“GF Foods: The Potential of Sorghum”

Interview with Mr. Tetsuo Hamamoto/Japan Director, Ms. Michiyo Hoshizawa/Program and Administrative Manager, U.S. Grains Council - Japan office

The U.S. Grains Council develops export markets for U.S. barley, corn, grain sorghum and related products, including ethanol and distiller's dried grains with solubles (DDGS). At least 90% is used for animal feed; but with the rise and interest in healthy diet options, efforts are being made to promote the use of barley and sorghum as foods.

Q: What are some specific examples of your activities to promote the use of these grains as food?

Barley’s healthy effects have been featured in the media recently, causing awareness of barley to grow. The Council has been backing this growing awareness with exhibits at events and tours of U.S. barley-growing regions.

Grain sorghum, on the other hand, was introduced over ten years ago, but its time has yet to come. Wheat allergy awareness is low and demand, if it exists, is limited. Nonetheless, allergy incidents are becoming increasingly common and there is growing recognition of the need for allergy countermeasures. Over the last year alone, GF (gluten free) as a nutritional therapy has burst into the limelight in Japan. With the increase in health-conscious consumers who care about antioxidants and intestinal health and its appeal to the aging market, the advantages of whole grains and their gluten-free characteristics are attracting attention. Awareness of sorghum kibi (kibi means millet in Japanese language) appears to have increased significantly. Nevertheless, action to boost diffusion is only just starting. We are marketing sorghum aggressively at events such as trade shows and seminars under the name “sorghum kibi” with the hope that the name will penetrate the market. In January of this year, the publisher Shufunotomo Co., Ltd published its first recipe book using sorghum, “The White Sorghum kibi Recipe Book,” so we are already making headway. Other marketing efforts include getting sorghum onto hotel buffet menus and staging tasting events at cake ingredient stores. We are also using the Internet and SNS in a multi-pronged approach.

Q: What is "sorghum kibi"?

It originated in Africa and is an ancient grain that has been cultivated since 8,000BC. There are said to be thousands of varieties. This is a grain with diverse uses in different countries. It is used as a staple food in Africa and India, but in America and Japan it is mainly used as livestock feed. In China, it is used as raw material for alcoholic drinks. The white sorghum kibi that the Council is promoting is a food-grade grain variety that has been improved upon in America.

When many people hear the word “kibi” they keep their distance, expecting bitterness or an odd flavor. However, the bitter and astringent flavors have been eliminated from white sorghum kibi. It is white, mostly flavorless and odorless and very easy to eat compared to other grains. If you use it to make pancakes, for example, people won’t taste the difference between its flavor and regular pancake flavor. The odd flavors common in whole grains aren’t present in sorghum kibi and it is indistinguishable from polished grain. Consequently, you are able to get the nutrients, dietary fiber, minerals and antioxidants of a whole grain without tasting the difference.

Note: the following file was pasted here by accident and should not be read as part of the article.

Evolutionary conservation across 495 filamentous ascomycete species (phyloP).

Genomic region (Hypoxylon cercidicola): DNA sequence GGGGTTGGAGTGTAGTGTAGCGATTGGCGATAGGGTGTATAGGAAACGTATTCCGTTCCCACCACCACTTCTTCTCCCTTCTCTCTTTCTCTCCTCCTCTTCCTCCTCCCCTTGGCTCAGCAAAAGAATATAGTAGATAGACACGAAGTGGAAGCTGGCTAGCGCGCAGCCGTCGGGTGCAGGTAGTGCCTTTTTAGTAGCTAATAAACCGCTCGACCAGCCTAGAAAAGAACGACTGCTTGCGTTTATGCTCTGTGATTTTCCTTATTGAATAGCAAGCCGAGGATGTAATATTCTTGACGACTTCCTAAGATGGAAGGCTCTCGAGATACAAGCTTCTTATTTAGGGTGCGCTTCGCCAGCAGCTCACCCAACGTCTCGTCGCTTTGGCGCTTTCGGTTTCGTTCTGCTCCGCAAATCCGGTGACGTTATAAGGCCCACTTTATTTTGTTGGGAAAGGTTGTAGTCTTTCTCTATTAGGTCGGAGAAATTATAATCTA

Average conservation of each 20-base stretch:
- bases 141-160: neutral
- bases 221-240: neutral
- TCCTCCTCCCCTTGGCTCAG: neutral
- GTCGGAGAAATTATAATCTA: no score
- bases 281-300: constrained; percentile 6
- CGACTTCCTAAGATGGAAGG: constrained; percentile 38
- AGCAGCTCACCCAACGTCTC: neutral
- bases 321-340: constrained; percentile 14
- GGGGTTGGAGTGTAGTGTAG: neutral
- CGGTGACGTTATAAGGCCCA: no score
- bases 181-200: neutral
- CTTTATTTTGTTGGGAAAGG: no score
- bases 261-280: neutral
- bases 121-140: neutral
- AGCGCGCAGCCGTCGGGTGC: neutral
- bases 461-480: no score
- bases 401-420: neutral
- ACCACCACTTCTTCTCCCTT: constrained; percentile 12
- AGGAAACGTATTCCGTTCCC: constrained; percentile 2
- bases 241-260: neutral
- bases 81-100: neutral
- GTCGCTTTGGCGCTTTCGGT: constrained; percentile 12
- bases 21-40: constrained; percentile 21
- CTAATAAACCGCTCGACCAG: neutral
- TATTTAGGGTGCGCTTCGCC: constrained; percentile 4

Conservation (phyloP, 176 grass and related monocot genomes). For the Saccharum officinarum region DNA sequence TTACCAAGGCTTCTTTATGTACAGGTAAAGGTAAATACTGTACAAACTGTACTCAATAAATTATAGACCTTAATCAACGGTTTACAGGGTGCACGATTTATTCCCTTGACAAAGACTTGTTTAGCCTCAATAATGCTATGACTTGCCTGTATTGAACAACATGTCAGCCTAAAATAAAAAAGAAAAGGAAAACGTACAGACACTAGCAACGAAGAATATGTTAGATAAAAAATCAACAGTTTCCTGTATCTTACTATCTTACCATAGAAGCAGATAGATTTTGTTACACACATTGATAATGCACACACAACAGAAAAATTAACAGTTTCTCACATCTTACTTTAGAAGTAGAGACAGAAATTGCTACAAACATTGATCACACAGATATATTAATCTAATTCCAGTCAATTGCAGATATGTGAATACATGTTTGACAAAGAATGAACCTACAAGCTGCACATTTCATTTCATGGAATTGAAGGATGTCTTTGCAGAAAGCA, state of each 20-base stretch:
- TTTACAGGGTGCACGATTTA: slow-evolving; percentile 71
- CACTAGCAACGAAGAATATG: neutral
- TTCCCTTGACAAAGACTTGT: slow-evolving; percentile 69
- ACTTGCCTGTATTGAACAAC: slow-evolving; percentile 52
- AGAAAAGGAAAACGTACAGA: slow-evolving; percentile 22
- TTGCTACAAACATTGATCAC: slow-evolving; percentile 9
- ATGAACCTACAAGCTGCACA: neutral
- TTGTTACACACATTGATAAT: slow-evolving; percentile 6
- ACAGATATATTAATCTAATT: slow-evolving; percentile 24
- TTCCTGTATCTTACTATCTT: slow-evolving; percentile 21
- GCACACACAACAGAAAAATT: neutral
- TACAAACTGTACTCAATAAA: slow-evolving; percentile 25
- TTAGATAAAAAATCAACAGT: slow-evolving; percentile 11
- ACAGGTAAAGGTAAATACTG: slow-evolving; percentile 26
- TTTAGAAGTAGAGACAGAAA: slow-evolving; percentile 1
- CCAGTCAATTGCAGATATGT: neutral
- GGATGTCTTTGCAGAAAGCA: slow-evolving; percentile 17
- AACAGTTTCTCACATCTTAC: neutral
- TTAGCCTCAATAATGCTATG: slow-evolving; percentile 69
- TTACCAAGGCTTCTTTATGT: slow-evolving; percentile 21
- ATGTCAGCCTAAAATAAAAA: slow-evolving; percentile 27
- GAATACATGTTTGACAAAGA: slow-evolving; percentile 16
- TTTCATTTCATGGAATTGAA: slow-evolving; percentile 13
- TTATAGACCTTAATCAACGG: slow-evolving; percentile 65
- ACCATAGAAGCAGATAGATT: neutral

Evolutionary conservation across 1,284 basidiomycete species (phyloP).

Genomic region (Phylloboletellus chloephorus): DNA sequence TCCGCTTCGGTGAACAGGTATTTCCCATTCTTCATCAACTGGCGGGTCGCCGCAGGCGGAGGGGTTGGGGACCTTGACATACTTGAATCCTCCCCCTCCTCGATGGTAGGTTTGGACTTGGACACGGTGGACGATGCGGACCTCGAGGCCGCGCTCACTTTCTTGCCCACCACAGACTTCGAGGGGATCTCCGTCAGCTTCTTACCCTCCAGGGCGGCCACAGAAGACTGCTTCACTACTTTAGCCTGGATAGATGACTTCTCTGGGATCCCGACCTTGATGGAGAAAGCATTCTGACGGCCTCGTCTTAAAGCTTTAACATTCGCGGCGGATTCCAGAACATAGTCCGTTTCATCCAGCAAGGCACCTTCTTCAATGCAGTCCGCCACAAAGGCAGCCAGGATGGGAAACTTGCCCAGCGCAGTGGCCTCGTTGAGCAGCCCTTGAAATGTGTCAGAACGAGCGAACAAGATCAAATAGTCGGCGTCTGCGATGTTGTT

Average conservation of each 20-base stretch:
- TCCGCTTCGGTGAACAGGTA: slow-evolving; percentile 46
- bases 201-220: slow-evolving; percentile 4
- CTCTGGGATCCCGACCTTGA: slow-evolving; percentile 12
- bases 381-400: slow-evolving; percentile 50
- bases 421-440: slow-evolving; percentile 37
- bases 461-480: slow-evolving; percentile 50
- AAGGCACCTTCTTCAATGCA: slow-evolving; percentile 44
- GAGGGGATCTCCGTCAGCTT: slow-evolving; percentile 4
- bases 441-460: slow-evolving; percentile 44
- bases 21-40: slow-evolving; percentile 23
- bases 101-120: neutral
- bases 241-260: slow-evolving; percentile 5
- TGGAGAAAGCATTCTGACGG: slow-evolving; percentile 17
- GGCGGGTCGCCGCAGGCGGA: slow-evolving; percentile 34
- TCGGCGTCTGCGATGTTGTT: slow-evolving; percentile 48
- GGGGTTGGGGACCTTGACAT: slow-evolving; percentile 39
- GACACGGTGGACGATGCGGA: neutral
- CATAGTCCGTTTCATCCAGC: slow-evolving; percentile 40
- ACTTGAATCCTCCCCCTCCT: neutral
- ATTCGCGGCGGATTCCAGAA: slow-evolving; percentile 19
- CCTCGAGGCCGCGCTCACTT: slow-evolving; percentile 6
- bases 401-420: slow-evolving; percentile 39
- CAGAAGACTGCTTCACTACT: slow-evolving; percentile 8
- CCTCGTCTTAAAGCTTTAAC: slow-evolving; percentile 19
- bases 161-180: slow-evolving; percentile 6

Rice flour is gaining traction in Japan as a gluten-free ingredient and sorghum kibi’s texture feels similar to wheat flour, so blending rice flour with sorghum kibi flour can produce breads and cakes closer to the wheat flour versions than 100% rice flour can. As I mentioned earlier, even as a whole grain, sorghum kibi does not have any odd flavors and can be used as a high nutritional value flour. It is also filling and satisfying. It includes resistant starch, which has become a hot topic lately, so a small amount can produce a feeling of satiety. Work is in progress on other varieties as an approach to future food shortage.

Another advantage is that this crop is environmentally friendly. It only requires one-third of the water of ordinary grains. Having originated in Africa, it is strongly heat resistant and does not require irrigation.

Q: What do you think about the future of the gluten free market in Japan?
Many people associate gluten free (GF) with weight loss dieting, but there is no research linking it to weight loss yet. In America, many young people in their 20s and 30s see GF as a healthy lifestyle and dietary regimen. The majority of buyers are oriented towards health and natural lifestyles. Interestingly, we hear that 56% of buyers of GF foods have no connection to allergies or similar conditions.

Foreign visitors to Japan are expected to increase leading up to the 2020 Tokyo Olympics. We hear that even if hotels don’t go as far as putting gluten free and halal options on the menu, they are preparing to meet individual food requests from guests and looking for suppliers of such foods. There are not many places that have gone as far as developing gluten free menus, but our impression is that many hotels and establishments are starting to think about it. The U.S. Grains Council aims to spread sorghum kibi to be generally available in supermarkets by 2020.